Know when not to use quotation marks

Quotation marks are used in two different ways - to draw attention to words or phrases, or to attribute them to some other speaker or author. Do not overuse quotation marks for emphasis. Instead of using slang and colloquialisms within quotation marks, search for more exact terms and use more formal English.

In journals, quotation marks are often used around new technical terms, old terms used in an unusual way, or simply to draw attention to a word. (In books, italics are often preferred.) Used sparingly, these are acceptable when used to point out that the term is used in context for a unique or special purpose; in this way, they substitute for so-called.

Indirect quotations are paraphrases of a speaker's words or ideas. Do not enclose indirect quotations (usually introduced by that) in quotation marks.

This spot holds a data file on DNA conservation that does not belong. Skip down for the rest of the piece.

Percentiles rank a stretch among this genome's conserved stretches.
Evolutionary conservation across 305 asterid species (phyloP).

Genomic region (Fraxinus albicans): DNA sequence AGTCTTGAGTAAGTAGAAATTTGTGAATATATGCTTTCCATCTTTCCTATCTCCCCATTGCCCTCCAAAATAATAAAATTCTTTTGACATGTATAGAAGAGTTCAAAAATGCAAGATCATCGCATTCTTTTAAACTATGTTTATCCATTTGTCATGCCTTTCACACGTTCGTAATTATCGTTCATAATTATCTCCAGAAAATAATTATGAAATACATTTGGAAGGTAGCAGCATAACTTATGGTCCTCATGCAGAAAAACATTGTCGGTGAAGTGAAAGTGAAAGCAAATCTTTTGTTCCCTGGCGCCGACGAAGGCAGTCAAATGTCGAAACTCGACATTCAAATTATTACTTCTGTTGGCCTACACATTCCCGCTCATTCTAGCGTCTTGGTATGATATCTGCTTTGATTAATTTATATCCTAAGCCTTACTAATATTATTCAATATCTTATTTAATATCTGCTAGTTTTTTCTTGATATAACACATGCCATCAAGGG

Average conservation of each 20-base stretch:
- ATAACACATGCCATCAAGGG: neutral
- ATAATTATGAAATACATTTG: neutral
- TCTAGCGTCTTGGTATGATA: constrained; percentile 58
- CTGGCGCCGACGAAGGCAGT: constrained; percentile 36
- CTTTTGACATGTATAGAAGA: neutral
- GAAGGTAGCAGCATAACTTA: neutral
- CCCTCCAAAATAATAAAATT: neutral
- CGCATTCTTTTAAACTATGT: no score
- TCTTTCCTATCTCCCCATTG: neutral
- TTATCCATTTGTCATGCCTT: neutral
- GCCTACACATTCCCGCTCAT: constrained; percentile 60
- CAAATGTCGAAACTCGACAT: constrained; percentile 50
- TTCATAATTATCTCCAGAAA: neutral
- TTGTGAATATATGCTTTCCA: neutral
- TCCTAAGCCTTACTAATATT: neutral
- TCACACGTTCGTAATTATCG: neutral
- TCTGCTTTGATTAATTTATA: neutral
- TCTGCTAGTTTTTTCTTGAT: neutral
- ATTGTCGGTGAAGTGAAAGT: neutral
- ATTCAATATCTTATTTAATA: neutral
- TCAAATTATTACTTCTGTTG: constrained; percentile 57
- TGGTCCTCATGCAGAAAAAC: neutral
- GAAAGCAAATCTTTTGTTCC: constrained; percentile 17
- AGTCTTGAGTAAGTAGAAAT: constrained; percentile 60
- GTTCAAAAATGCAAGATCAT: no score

Direct quotation: Albert Einstein said, "Technological progress is like an axe in the hands of a pathological criminal."

Indirect quotation: Jim Samuels said that he saw the sequel to the movie Clones, and it was the same movie!

Common nicknames, bits of humor, technical terms, and trite or well-known expressions (if they must appear) can stand on their own without quotation marks. Proverbial, biblical, and well-known literary expressions do not need quotation marks. Commonly known facts available in numerous sources need neither a source citation nor quotation marks unless the material is taken word-for-word from one particular source.

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